Skip To Content
Get Our Newsletter

Support the Forward

Funded by readers like you DonateSubscribe

This Shabbat, Challah Is Key — But Why?

Today, the Instagram account Frumfun shared a great photo featuring a bearded man dressed in a shirt and slacks with a challah tied up in his tzitzit (a ritual garment with specially knotted fringes worn by religious Jewish men).

But what is the story behind this oddly-shaped, easily transported challah?

Shlissel challah, or key challah, is traditionally baked on the Shabbat following the holiday of Passover to celebrate the return of freshly-baked delicious bread (and freedom from matzo!).

But the shape of the loaves also contain symbolic significance:

As Carol Unger writes on the Joy of Kosher blog, “It is a Jewish mystical teaching that [God]’s goodies are locked up and our prayers are the ‘key’s’ to opening His storehouse. The act of making schlissel challah is in and of itself regarded as a way to draw down the Heavenly blessing of parnassa or sustenance.”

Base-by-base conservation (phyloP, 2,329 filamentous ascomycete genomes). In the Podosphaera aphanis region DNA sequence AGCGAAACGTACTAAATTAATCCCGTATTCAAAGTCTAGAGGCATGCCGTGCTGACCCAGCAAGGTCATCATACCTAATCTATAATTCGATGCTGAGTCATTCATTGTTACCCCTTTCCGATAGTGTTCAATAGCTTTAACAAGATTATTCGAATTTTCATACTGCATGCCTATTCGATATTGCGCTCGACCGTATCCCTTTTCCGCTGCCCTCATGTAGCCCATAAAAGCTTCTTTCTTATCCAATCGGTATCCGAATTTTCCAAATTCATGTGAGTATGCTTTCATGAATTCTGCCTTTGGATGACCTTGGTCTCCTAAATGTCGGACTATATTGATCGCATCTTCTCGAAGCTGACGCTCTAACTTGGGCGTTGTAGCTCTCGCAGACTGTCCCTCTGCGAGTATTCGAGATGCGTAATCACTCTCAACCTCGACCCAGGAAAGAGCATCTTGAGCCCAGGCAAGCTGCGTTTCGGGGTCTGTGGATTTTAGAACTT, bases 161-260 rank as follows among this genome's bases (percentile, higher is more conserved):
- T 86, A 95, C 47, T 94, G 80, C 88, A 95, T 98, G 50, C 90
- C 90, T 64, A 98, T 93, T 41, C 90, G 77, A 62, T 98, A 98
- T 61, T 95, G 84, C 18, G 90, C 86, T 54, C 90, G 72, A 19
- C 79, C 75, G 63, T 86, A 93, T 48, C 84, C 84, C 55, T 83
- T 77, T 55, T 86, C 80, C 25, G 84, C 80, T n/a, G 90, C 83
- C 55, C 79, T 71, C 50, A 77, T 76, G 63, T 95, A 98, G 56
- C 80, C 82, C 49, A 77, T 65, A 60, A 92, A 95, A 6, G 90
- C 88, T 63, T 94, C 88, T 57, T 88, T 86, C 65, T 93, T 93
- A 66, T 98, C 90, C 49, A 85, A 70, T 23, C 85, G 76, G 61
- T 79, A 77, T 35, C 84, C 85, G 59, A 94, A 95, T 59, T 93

Making key challah for this Shabbat? Email us your photos for a chance to be featured!

Laura E. Adkins is the Forward’s contributing network editor. Contact her at or on Twitter, @Laura_E_Adkins.




Republish This Story

Please read before republishing

We’re happy to make this story available to republish for free under an Attribution-Non Commercial-No Derivatives Creative Commons license as long as you follow our republishing guidelines, which require that you credit Foward and retain our pixel. See our full guidelines for more information.

To republish, copy the HTML, which includes our tracking pixel, all paragraph styles and hyperlinks, the author byline, and credit to Foward. Have questions? Please email us at

We don't support Internet Explorer

Please use Chrome, Safari, Firefox, or Edge to view this site.